So, uh…as Ned Ludd was saying earlier, the evidence for NK being behind the hack seems a bit…contrived.

    4. dearieme

      The Beeb is about to broadcast a “book at bedtime” on the assassination of Thatcher. That’s a fictional assassination, not the actual assassination attempt that she survived.

      God, they can be low at times.

  3. MyLessThanPrimeBeef

    Cuba and celebrating the coming new year.

    As we get ready to close the book on 2014, we reflect on another successful of neoliberalism.

    Ukraine – in the bag.
    Russia – neoliberalism is on the verge of returning there 10 fold.
    Cuba – say hi to our newest chain gang member.
    Syria – application is in and good news should be forthcoming.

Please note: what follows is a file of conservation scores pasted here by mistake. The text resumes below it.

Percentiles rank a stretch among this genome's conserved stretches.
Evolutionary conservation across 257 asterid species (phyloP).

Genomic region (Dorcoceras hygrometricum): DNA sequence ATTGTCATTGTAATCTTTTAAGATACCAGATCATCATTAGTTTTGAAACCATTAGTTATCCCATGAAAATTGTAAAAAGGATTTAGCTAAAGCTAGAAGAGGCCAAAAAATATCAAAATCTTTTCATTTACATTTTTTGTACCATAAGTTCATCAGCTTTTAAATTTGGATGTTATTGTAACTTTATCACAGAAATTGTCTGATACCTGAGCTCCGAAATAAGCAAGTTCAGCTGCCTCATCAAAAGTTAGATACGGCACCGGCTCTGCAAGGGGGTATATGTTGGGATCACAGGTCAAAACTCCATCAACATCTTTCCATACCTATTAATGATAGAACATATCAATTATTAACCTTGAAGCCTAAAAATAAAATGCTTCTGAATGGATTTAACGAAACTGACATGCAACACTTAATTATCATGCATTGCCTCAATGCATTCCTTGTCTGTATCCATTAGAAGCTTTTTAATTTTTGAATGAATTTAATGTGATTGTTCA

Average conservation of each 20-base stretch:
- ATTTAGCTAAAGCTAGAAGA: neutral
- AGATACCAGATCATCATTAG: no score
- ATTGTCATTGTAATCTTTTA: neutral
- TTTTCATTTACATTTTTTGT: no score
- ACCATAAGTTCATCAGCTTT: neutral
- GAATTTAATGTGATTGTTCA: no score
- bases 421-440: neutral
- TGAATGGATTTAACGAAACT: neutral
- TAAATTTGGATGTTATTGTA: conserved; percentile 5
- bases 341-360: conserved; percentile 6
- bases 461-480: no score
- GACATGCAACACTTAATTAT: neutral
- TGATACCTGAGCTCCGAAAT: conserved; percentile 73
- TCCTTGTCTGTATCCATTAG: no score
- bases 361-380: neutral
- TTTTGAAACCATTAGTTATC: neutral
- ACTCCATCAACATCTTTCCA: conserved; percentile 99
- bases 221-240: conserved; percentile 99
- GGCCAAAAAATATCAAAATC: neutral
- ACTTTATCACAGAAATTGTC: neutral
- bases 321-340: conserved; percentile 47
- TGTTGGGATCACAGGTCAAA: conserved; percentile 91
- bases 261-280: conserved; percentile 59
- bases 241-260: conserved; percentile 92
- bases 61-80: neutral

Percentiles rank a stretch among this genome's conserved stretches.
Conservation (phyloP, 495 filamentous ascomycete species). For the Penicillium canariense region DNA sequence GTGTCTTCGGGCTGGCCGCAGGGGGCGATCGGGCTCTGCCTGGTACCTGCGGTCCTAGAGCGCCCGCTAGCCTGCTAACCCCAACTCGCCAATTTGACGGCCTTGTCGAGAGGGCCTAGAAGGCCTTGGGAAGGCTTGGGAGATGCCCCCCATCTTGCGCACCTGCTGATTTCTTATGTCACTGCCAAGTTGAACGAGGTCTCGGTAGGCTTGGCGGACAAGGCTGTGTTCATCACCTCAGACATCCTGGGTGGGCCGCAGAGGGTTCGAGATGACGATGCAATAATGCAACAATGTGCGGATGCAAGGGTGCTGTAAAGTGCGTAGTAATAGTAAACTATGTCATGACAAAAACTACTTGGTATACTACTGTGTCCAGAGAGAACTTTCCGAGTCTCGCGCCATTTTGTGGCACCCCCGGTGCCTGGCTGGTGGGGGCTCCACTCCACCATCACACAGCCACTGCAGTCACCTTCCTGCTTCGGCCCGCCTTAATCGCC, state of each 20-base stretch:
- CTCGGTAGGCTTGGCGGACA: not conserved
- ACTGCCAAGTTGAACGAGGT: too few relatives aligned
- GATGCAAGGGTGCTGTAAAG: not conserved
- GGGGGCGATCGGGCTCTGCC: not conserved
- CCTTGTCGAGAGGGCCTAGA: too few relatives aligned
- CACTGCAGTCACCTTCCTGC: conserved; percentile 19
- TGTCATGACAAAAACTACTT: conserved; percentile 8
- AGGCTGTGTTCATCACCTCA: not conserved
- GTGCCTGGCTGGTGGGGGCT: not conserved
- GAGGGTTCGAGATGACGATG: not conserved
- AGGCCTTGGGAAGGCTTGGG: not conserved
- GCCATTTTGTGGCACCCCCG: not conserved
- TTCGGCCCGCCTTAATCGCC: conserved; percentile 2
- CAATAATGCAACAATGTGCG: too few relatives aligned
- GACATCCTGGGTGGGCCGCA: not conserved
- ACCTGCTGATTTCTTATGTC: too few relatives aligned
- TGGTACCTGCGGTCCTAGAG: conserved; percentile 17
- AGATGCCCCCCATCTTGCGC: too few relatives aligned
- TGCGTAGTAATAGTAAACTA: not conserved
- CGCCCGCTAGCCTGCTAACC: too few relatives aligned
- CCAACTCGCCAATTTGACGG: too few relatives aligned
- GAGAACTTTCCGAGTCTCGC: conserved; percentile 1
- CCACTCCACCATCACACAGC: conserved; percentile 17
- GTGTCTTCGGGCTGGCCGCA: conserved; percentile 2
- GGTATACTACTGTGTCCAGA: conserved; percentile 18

1. James

      Don’t think that beef’s quite ready for consumption yet, there Prime.

      Ukraine: Still a mess that could go either way, but which Russia will likely wisely kick to the curb, if nothing else as an object lesson in the foolhardiness of US Neoliberalism.

      Russia: A stalwart holdout in the resistance and an object lesson to Muricans about how it is still possible to resist the Neoliberal “allure” of free money/credit, cheap imported consumer goods, and no jobs provided by an oligarchic elite, who then unabashedly pose as their saviours.
      2015’s not even here yet, but the dance card is full already. It’s gonna be one for the books alright, but here’s my insider tip for the day. Rumors of Russia’s imminent demise have been greatly exaggerated! Write it down!

  4. Vatch

    “Arctic warms twice as fast as world average [NPR]. Hence, warming Gulf of Maine?”: Near the beginning of the SF novel “The Engines of God”, by Jack McDevitt, there’s a scene during a hurricane in Maine in the year 2202.

  5. David Lentini

    Time for Poop!